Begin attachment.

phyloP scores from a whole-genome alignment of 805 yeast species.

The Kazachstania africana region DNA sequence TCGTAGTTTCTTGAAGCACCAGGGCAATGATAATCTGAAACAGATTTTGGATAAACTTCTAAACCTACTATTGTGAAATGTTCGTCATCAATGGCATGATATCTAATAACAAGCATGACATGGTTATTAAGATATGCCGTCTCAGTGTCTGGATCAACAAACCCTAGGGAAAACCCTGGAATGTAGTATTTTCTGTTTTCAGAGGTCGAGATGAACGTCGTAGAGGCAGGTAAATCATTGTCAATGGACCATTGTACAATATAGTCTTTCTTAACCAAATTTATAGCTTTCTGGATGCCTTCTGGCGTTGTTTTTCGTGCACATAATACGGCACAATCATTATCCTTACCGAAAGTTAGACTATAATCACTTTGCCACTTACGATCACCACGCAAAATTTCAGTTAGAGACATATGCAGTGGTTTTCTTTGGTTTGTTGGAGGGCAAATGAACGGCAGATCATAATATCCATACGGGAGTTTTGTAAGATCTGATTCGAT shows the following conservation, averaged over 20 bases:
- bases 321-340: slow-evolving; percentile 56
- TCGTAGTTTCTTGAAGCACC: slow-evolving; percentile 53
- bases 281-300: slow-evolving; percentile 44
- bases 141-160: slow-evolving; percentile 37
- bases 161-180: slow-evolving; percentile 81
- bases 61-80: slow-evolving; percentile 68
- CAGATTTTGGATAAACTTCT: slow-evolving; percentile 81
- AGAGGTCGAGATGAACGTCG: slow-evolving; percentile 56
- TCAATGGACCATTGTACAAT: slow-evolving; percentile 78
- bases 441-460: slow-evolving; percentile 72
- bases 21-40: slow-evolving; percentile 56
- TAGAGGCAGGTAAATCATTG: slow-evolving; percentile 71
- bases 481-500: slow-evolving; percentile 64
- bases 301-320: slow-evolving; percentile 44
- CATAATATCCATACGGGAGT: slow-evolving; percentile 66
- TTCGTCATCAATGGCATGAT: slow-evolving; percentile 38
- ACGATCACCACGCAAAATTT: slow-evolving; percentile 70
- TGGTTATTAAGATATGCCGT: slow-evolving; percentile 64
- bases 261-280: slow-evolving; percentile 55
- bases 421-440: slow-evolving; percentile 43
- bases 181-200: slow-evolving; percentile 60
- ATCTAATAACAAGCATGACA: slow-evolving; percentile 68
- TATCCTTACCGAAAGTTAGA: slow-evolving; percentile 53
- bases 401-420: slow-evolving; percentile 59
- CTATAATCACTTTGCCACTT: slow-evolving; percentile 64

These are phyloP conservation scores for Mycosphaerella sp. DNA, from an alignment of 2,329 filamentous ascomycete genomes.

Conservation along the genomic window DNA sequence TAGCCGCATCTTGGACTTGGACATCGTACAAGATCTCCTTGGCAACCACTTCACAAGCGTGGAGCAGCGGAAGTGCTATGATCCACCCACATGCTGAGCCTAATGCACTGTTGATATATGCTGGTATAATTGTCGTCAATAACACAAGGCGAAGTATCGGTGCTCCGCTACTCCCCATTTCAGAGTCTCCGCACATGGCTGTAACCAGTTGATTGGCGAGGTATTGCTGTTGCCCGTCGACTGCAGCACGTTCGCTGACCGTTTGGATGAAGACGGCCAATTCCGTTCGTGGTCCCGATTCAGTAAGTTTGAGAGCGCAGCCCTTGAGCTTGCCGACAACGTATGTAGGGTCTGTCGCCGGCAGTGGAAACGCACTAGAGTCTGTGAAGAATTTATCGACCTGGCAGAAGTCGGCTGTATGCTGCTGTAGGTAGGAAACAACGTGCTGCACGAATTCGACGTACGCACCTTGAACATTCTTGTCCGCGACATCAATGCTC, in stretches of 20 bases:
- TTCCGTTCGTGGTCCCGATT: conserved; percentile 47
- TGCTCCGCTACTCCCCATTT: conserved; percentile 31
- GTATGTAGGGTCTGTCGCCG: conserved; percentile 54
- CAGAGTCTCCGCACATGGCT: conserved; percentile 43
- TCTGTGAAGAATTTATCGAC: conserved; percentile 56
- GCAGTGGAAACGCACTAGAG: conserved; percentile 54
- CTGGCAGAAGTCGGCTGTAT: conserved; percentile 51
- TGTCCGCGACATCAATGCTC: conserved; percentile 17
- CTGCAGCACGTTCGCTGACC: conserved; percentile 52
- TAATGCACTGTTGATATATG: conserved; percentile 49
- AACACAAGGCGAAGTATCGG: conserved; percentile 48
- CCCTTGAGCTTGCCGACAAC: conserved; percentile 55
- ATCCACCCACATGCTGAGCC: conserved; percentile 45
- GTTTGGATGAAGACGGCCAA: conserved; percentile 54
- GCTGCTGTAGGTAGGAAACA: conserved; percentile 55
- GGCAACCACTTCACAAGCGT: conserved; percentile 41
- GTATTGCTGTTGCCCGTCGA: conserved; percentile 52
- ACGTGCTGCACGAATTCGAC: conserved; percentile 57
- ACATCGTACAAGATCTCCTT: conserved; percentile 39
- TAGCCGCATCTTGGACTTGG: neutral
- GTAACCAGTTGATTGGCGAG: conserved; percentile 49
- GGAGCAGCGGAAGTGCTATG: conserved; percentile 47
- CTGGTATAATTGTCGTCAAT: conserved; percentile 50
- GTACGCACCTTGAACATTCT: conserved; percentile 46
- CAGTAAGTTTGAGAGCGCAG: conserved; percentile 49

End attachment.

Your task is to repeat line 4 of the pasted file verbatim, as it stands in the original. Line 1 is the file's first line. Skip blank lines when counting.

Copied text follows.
- TCGTAGTTTCTTGAAGCACC: slow-evolving; percentile 53